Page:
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More Blogs on Similar Subjects:

  1. I’m buying a ‘50s house with a “gravel” roof. Is the roof going to be a problem.

  2. Should I buy a house that needs a new roof?

  3. What is the cost difference between asphalt shingle and metal roofing?

  4. What’s the difference between a roof inspection and a roofing estimate?

  5. What is roof pitch?

  6. What can I do to prevent roof leaks?

  7. What’s the difference between “composite” and regular wood siding?

  8. Should I buy a fixer-upper?

  9. What are “shiners” and why did they make me lose my insurance discount?

  10. What do you look for when you inspect a roof?

  11. What does “lack of tab adhesion” in an asphalt shingle roof mean?

  12. Why does my insurance company want a roof letter?

  13. I saw some staining on the ceiling. Do you think the roof is okay?

  14. How do I find out the age of a roof?

  15. What is a “cool roof”?

  16. How many layers of roofing are allowed on a home?

  17. What is the difference between plywood and OSB roof sheathing?

  18. What are the roof sheathing requirements for a roof replacement in Florida?

  19. What is the difference between galvanized and galvalume metal roofing?

  20. Does it cost more to roof a hip roof than a gable roof?

  21. Is a ridge board/beam required for a roof framed with rafters?

  22. If my roof is not leaking, why does it need to be replaced?

  23. What causes a lump or dip in the roof?

  24. What are the most common problems with wood roof trusses?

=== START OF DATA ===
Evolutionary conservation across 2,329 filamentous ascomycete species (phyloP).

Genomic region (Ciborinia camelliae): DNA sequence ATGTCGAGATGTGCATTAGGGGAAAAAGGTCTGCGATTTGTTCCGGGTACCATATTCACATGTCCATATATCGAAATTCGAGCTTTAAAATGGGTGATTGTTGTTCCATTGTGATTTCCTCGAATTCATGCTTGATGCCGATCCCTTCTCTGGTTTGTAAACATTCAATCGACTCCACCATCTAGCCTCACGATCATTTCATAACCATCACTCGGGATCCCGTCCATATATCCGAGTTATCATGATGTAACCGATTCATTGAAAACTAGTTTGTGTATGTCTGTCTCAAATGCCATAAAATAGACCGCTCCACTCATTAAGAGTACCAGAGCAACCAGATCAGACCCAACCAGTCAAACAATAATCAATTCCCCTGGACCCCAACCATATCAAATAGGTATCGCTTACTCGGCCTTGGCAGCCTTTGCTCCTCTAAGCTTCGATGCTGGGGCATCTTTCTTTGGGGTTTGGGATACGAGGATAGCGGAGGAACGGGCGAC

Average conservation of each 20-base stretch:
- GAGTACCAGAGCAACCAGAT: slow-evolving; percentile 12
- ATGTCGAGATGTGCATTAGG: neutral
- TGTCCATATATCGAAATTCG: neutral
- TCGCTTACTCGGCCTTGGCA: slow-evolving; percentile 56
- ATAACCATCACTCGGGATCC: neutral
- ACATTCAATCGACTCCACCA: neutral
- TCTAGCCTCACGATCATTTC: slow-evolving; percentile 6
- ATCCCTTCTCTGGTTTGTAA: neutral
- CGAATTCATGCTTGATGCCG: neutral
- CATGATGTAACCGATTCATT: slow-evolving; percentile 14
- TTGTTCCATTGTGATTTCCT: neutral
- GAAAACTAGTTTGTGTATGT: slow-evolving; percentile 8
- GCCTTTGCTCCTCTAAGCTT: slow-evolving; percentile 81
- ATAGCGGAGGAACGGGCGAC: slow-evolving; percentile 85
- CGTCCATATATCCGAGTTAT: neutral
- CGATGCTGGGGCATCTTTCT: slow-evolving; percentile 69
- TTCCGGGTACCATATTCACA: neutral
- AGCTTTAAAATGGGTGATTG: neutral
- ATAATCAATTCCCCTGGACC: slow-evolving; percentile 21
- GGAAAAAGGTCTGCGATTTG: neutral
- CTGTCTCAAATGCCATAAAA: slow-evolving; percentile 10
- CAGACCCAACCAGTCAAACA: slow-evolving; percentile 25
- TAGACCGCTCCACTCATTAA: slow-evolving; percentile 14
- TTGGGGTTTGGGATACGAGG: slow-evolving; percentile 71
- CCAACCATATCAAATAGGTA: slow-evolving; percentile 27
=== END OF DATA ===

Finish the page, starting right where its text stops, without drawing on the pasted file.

25. What is the difference between roofing felt and synthetic underlayment?

  26. Why is a popped nail in a shingle roof a problem? How do I fix it?

  27. Are roof trusses better than roof rafters (stick framing)?

  28. Why is it a mistake to replace and roof not replace its flashings?

  29. What are the hazards to avoid when going into an attic?

  30. What is a “square” of roofing?

  31. Why are most house roofs slanted instead of flat?

  32. How can I tell if a roof has more than one layer of shingles?

How to Look

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Welcome to our blog!
We want you to be an informed homebuyer, and each blog post is a question that we have answered for our friends and customers over the years. Hope they help you make a good choice for your next home.

  1. 2)Damaged and missing flashing -

  2. 3)Roofing used as flashing -

  3. 4)Amateur flashing

  4. 5)Lifted flashing

  5. 6)Caulk or mastic used to repair damaged flashing-

Having a professional roofer walk your roof every year or two to look for areas that require repair is a good idea. Roof flashing material comes in standard shapes that can be easily replaced for some areas. But, in others, the roofer will have to cut and shape replacement flashing from sheet metal.

While we hope you find this series of articles about home inspection helpful, they should not be considered an alternative to an actual home inspection by a local inspector. Also, construction standards vary in different parts of the country and it is possible that important issues related to your area may not be covered here.
©2015 - McGarry and Madsen Inspection.


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